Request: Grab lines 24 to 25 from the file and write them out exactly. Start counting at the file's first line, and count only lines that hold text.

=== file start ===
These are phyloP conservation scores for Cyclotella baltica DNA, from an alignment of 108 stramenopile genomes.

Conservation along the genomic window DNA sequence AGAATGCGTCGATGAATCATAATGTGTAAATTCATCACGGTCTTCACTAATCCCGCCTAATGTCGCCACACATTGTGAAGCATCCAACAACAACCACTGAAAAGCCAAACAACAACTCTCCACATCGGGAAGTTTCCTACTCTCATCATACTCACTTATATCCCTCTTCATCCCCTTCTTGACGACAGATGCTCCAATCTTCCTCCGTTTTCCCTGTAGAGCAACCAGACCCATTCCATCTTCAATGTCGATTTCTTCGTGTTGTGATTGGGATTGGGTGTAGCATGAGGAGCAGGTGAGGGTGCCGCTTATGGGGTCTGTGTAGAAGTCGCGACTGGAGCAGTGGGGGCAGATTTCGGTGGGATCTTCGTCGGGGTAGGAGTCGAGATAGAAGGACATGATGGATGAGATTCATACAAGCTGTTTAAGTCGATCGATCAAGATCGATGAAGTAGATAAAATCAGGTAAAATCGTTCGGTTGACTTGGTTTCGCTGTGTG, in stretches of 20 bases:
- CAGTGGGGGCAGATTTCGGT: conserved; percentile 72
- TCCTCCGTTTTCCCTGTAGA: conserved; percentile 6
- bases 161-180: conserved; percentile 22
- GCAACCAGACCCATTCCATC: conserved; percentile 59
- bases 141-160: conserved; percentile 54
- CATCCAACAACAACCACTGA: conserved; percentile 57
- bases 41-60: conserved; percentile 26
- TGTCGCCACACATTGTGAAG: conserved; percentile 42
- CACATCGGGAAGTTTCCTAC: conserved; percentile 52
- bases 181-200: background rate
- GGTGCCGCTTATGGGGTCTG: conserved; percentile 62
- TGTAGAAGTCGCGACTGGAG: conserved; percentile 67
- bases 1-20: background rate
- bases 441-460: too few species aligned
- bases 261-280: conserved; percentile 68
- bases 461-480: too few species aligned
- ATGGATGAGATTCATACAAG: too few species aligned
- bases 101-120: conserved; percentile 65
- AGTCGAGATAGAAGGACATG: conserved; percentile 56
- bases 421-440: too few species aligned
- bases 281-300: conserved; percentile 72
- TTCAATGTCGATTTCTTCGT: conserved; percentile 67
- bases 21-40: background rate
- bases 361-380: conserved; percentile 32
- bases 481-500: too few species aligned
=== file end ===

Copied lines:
- TTCAATGTCGATTTCTTCGT: conserved; percentile 67
- bases 21-40: background rate